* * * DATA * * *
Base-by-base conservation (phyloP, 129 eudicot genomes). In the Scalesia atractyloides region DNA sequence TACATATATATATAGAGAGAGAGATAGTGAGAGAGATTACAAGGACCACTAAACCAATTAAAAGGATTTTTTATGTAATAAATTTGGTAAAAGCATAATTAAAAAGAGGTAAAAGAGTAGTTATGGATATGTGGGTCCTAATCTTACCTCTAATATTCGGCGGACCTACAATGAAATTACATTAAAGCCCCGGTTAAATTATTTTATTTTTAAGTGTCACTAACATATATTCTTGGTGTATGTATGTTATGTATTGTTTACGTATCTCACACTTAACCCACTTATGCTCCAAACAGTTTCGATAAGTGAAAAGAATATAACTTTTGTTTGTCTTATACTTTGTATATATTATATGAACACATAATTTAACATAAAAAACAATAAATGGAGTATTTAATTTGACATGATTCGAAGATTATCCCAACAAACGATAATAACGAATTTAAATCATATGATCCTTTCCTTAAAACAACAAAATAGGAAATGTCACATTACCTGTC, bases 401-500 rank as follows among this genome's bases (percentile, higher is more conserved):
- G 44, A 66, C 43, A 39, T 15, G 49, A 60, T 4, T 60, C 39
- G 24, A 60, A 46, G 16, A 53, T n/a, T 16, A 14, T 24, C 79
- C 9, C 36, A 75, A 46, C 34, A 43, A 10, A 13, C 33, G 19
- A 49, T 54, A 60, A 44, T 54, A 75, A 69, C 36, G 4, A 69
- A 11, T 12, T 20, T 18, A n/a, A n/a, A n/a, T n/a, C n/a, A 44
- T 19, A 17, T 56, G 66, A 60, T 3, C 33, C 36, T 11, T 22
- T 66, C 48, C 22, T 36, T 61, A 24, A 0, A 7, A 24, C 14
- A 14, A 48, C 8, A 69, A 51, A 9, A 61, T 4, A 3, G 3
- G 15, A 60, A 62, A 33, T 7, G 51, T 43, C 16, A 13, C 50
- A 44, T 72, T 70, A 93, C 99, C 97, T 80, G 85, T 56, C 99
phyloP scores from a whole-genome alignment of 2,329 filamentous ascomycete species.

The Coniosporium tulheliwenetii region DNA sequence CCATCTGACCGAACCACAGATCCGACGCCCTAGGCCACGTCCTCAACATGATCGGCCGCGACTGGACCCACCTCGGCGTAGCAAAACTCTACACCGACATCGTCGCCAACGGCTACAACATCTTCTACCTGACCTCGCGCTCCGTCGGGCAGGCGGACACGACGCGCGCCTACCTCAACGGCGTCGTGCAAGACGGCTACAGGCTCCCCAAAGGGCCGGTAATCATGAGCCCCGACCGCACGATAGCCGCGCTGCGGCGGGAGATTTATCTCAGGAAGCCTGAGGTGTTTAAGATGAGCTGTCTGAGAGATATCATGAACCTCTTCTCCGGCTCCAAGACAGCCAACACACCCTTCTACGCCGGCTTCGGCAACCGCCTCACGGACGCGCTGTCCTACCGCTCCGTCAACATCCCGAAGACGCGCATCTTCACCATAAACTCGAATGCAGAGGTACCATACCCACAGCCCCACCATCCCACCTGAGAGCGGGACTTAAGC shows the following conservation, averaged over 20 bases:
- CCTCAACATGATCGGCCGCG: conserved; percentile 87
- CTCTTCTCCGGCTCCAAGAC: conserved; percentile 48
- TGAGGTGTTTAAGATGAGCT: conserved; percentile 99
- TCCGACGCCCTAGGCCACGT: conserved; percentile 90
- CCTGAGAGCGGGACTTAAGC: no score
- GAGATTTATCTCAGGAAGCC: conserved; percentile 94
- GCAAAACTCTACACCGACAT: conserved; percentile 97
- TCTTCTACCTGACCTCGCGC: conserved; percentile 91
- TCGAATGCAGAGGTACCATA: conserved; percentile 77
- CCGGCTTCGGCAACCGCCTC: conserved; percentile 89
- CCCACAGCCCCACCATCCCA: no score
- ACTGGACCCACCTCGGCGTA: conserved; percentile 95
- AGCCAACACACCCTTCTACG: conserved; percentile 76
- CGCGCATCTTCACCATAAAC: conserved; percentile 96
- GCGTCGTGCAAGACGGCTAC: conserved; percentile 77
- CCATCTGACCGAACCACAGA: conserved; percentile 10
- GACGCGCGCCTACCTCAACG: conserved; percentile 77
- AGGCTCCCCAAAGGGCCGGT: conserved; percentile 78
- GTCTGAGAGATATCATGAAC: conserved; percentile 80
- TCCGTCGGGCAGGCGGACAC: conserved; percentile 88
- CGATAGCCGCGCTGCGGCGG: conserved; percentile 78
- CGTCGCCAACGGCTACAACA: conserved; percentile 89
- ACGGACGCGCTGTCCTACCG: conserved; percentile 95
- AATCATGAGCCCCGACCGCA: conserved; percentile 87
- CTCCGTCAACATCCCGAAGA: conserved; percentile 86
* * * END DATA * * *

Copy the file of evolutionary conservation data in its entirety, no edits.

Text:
Base-by-base conservation (phyloP, 129 eudicot genomes). In the Scalesia atractyloides region DNA sequence TACATATATATATAGAGAGAGAGATAGTGAGAGAGATTACAAGGACCACTAAACCAATTAAAAGGATTTTTTATGTAATAAATTTGGTAAAAGCATAATTAAAAAGAGGTAAAAGAGTAGTTATGGATATGTGGGTCCTAATCTTACCTCTAATATTCGGCGGACCTACAATGAAATTACATTAAAGCCCCGGTTAAATTATTTTATTTTTAAGTGTCACTAACATATATTCTTGGTGTATGTATGTTATGTATTGTTTACGTATCTCACACTTAACCCACTTATGCTCCAAACAGTTTCGATAAGTGAAAAGAATATAACTTTTGTTTGTCTTATACTTTGTATATATTATATGAACACATAATTTAACATAAAAAACAATAAATGGAGTATTTAATTTGACATGATTCGAAGATTATCCCAACAAACGATAATAACGAATTTAAATCATATGATCCTTTCCTTAAAACAACAAAATAGGAAATGTCACATTACCTGTC, bases 401-500 rank as follows among this genome's bases (percentile, higher is more conserved):
- G 44, A 66, C 43, A 39, T 15, G 49, A 60, T 4, T 60, C 39
- G 24, A 60, A 46, G 16, A 53, T n/a, T 16, A 14, T 24, C 79
- C 9, C 36, A 75, A 46, C 34, A 43, A 10, A 13, C 33, G 19
- A 49, T 54, A 60, A 44, T 54, A 75, A 69, C 36, G 4, A 69
- A 11, T 12, T 20, T 18, A n/a, A n/a, A n/a, T n/a, C n/a, A 44
- T 19, A 17, T 56, G 66, A 60, T 3, C 33, C 36, T 11, T 22
- T 66, C 48, C 22, T 36, T 61, A 24, A 0, A 7, A 24, C 14
- A 14, A 48, C 8, A 69, A 51, A 9, A 61, T 4, A 3, G 3
- G 15, A 60, A 62, A 33, T 7, G 51, T 43, C 16, A 13, C 50
- A 44, T 72, T 70, A 93, C 99, C 97, T 80, G 85, T 56, C 99
phyloP scores from a whole-genome alignment of 2,329 filamentous ascomycete species.

The Coniosporium tulheliwenetii region DNA sequence CCATCTGACCGAACCACAGATCCGACGCCCTAGGCCACGTCCTCAACATGATCGGCCGCGACTGGACCCACCTCGGCGTAGCAAAACTCTACACCGACATCGTCGCCAACGGCTACAACATCTTCTACCTGACCTCGCGCTCCGTCGGGCAGGCGGACACGACGCGCGCCTACCTCAACGGCGTCGTGCAAGACGGCTACAGGCTCCCCAAAGGGCCGGTAATCATGAGCCCCGACCGCACGATAGCCGCGCTGCGGCGGGAGATTTATCTCAGGAAGCCTGAGGTGTTTAAGATGAGCTGTCTGAGAGATATCATGAACCTCTTCTCCGGCTCCAAGACAGCCAACACACCCTTCTACGCCGGCTTCGGCAACCGCCTCACGGACGCGCTGTCCTACCGCTCCGTCAACATCCCGAAGACGCGCATCTTCACCATAAACTCGAATGCAGAGGTACCATACCCACAGCCCCACCATCCCACCTGAGAGCGGGACTTAAGC shows the following conservation, averaged over 20 bases:
- CCTCAACATGATCGGCCGCG: conserved; percentile 87
- CTCTTCTCCGGCTCCAAGAC: conserved; percentile 48
- TGAGGTGTTTAAGATGAGCT: conserved; percentile 99
- TCCGACGCCCTAGGCCACGT: conserved; percentile 90
- CCTGAGAGCGGGACTTAAGC: no score
- GAGATTTATCTCAGGAAGCC: conserved; percentile 94
- GCAAAACTCTACACCGACAT: conserved; percentile 97
- TCTTCTACCTGACCTCGCGC: conserved; percentile 91
- TCGAATGCAGAGGTACCATA: conserved; percentile 77
- CCGGCTTCGGCAACCGCCTC: conserved; percentile 89
- CCCACAGCCCCACCATCCCA: no score
- ACTGGACCCACCTCGGCGTA: conserved; percentile 95
- AGCCAACACACCCTTCTACG: conserved; percentile 76
- CGCGCATCTTCACCATAAAC: conserved; percentile 96
- GCGTCGTGCAAGACGGCTAC: conserved; percentile 77
- CCATCTGACCGAACCACAGA: conserved; percentile 10
- GACGCGCGCCTACCTCAACG: conserved; percentile 77
- AGGCTCCCCAAAGGGCCGGT: conserved; percentile 78
- GTCTGAGAGATATCATGAAC: conserved; percentile 80
- TCCGTCGGGCAGGCGGACAC: conserved; percentile 88
- CGATAGCCGCGCTGCGGCGG: conserved; percentile 78
- CGTCGCCAACGGCTACAACA: conserved; percentile 89
- ACGGACGCGCTGTCCTACCG: conserved; percentile 95
- AATCATGAGCCCCGACCGCA: conserved; percentile 87
- CTCCGTCAACATCCCGAAGA: conserved; percentile 86